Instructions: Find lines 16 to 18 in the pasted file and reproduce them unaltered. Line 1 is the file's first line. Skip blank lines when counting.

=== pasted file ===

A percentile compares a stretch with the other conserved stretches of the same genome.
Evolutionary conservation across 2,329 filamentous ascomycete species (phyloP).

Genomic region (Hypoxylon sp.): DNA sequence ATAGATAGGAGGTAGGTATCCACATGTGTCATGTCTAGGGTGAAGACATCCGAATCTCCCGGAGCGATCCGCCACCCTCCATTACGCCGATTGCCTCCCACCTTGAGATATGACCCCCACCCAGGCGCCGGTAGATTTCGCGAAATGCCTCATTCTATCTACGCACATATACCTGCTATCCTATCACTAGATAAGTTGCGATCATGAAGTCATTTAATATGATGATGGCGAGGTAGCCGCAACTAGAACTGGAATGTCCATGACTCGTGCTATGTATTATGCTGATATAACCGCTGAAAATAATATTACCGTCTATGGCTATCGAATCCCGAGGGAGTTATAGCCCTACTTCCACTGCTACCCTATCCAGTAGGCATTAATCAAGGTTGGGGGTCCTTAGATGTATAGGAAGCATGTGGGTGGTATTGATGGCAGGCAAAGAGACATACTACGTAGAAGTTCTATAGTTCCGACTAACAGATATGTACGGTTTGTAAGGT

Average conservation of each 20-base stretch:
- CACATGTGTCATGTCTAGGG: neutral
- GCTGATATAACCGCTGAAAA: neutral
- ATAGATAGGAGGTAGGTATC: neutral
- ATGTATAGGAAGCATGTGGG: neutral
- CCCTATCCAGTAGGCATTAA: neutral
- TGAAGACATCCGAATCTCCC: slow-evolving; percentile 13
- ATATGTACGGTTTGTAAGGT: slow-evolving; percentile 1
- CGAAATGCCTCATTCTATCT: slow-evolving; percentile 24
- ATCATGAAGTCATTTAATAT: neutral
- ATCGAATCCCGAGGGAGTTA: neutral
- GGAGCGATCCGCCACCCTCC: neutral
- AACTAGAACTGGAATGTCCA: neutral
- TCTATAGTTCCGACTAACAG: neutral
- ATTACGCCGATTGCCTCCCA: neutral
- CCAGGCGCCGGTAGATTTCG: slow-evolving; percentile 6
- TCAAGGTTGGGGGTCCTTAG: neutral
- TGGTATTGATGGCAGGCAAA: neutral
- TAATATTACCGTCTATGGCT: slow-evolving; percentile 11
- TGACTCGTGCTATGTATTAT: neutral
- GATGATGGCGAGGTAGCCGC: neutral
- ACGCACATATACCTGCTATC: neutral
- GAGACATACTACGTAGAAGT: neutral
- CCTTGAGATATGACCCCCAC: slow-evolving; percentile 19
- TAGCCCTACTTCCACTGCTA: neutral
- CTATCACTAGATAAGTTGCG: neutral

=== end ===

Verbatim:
- AACTAGAACTGGAATGTCCA: neutral
- TCTATAGTTCCGACTAACAG: neutral
- ATTACGCCGATTGCCTCCCA: neutral